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17 June 2010

Singapore faces challenges in 3-D TV

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Industry players have highlighted two key challenges : the demand for 3-D, and the program content that will be available as Singapore embarks on a trial to bring 3-D TV content to homes.

On June 15, a yearlong nationwide trial to bring the 3-D experience to the homes was launched. The trial will test 3-D transmission signals on free-to-air television, cable TV and Internet Protocol Television.

Industry players are confident they can deliver the 3-D content, they told Channel News Asia.

Titus Yong, vice president, SingTel Satellite, SingTel, said: "Technically, operationally, there's absolutely no problem. We're ready. We can deliver 3-D content to the homes already."

It is the consumer who may make or break the product.

Mr. Yong said: "It's a question of whether the consumers are ready with the right TV sets - are they ready to pay for it and are they ready to really embrace 3-D TV.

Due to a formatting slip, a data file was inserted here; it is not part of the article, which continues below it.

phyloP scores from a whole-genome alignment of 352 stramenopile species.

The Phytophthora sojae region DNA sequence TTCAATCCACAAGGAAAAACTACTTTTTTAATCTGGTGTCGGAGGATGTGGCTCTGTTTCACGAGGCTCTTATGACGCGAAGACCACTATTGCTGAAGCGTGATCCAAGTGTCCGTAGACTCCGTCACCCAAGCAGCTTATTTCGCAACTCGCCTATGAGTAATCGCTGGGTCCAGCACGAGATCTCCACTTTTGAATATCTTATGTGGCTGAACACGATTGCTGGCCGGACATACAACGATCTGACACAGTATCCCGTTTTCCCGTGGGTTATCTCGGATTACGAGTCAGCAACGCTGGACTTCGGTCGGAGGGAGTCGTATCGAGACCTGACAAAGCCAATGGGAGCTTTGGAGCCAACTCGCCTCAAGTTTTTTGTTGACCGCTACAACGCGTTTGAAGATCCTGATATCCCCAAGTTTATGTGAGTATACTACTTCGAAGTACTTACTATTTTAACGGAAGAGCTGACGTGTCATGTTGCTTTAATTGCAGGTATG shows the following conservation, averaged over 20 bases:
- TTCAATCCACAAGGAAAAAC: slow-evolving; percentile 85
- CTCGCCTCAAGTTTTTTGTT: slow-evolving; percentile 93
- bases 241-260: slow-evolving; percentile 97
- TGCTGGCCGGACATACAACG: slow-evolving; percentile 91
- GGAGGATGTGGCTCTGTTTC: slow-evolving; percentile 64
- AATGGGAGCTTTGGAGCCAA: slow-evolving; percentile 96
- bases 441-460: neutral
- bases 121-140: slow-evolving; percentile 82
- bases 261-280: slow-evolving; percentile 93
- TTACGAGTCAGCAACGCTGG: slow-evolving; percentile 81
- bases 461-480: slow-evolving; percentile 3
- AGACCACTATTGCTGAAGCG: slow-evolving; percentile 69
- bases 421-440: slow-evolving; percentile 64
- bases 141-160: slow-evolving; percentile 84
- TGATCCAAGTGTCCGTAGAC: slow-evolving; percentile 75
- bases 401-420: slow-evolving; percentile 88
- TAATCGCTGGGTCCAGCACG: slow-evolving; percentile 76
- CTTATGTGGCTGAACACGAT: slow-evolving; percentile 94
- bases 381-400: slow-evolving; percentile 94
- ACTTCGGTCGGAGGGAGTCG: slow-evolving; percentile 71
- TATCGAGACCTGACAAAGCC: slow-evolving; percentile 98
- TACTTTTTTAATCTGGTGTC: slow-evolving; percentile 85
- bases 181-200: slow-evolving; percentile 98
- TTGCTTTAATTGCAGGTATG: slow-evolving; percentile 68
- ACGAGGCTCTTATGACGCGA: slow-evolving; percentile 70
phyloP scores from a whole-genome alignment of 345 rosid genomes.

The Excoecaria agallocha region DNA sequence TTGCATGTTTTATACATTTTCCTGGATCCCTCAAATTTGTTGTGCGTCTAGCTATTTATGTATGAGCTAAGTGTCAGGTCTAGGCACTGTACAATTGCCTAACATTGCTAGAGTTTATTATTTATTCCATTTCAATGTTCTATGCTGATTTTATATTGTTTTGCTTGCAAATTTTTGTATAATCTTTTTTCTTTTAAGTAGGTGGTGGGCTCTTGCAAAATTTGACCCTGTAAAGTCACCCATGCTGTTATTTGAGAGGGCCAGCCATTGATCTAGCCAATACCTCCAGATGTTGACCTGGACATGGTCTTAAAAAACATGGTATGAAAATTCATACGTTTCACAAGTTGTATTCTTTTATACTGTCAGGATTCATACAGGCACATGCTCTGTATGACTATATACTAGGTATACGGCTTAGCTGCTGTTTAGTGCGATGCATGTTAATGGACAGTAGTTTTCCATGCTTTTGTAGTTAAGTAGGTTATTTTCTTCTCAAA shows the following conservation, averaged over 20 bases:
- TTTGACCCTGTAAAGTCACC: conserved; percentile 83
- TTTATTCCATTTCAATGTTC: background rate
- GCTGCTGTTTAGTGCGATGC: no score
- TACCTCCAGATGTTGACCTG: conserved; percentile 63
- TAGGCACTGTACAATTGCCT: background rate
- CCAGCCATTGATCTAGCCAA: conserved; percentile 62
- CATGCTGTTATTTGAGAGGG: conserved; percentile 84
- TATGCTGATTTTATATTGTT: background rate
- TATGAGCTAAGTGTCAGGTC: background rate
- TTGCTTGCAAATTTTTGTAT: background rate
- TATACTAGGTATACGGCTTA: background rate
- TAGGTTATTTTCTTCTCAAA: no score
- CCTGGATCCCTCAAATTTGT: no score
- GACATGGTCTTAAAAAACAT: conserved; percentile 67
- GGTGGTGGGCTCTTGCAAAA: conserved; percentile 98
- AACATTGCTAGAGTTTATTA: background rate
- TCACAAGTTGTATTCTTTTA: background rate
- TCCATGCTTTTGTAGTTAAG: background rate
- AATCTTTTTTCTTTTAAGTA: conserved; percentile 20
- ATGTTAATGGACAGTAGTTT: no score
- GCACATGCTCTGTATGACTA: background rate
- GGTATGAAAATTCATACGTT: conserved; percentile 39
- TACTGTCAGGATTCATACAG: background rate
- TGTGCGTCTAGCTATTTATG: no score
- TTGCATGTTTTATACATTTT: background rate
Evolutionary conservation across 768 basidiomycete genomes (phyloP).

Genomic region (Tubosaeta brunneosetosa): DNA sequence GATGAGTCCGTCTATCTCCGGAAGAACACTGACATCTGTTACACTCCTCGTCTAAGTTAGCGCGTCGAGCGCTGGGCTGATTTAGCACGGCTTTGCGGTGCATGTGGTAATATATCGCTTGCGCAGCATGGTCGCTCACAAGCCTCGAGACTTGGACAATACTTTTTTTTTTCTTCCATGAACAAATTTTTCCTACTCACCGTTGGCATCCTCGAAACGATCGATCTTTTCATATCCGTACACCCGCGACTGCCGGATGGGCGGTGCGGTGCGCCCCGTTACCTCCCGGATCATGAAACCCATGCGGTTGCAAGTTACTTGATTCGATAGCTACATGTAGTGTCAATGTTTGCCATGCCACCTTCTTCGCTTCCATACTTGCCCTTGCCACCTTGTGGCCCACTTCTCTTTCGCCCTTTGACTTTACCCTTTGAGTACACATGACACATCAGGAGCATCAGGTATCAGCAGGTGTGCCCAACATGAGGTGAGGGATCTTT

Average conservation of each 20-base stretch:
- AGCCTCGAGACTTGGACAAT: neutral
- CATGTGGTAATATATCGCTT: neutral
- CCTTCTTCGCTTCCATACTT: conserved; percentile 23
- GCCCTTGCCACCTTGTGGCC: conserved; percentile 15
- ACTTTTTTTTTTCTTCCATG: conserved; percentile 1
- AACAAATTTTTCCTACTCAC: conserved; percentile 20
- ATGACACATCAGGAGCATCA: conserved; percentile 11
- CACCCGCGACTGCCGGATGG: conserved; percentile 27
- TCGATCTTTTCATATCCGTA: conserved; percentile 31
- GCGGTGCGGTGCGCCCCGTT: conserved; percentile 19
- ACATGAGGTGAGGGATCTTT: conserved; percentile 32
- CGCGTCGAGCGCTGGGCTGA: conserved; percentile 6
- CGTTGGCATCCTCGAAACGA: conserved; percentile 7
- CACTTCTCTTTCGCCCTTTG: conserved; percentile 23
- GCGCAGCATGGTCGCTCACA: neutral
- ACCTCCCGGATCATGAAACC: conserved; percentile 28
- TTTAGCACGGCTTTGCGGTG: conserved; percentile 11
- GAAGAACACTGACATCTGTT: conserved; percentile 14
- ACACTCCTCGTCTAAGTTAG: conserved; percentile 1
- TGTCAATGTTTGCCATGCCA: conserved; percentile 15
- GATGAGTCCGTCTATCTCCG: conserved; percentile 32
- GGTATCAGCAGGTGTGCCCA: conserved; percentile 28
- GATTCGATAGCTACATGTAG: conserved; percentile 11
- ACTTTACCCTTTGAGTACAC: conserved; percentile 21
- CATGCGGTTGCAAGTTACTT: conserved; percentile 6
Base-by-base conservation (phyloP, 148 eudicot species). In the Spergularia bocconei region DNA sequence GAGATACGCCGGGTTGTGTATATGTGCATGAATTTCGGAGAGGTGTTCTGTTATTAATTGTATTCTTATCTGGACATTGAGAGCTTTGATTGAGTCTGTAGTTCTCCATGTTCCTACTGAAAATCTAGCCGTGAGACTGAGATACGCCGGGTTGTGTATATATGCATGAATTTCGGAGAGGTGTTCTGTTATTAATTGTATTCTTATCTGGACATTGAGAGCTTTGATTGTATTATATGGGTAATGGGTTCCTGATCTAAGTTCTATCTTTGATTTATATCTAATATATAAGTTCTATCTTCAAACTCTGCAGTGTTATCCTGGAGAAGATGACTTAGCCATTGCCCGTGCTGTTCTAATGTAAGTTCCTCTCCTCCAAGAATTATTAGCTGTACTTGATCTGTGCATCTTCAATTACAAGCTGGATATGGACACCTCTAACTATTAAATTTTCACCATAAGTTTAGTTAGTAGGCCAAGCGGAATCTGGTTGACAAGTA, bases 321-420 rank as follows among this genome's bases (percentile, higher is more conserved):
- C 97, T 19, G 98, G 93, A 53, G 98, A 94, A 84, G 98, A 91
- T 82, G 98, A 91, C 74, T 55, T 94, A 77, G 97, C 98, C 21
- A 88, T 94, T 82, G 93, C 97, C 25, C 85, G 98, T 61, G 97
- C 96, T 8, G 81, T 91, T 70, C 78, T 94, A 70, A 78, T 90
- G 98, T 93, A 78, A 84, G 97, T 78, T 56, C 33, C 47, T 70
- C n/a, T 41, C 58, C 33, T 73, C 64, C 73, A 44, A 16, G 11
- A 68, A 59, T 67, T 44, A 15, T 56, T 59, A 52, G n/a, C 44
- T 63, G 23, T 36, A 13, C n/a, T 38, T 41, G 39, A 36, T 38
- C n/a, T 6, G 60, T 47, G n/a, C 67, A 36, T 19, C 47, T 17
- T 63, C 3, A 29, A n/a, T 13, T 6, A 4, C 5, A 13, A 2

"At the end of the day, it's only when the adoption by the end-user is there, then it would make business sense for the channel operation people or the broadcaster to bring in more content, and be able to deliver this to the homes."

Closely pegged to demand is content. The Media Development Authority has set aside S$5 million to help developers create content and services.

Max Kang, assistant general manager, Panasonic Systems Asia Pacific, said: "That's why to a certain extent, effort has to be put in for content development - from the standard sports programmes, lifestyle programmes, even gaming in 3-D is also getting more popular.

"And I believe that will be the driving force for the increase in demand for 3-D flat panels."

The viewer will need to buy a 3-D ready television set, which costs about S$5,000 now.

A viewer commented: "For any technology, it comes out first (at a) very high (price), then as time goes by, it'll just become the norm."

Another said: "Somewhere between S$500 and S$1,000 premium would be pretty reasonable to add 3-D technology."

However, a third added: "I don't really prefer (having an) expensive TV in my living room. I just prefer 2-D - it's enough for me."

Industry players should get a better picture when the National Day Parade comes by in August, as it will be the first large-scale event to be recorded in 3-D.


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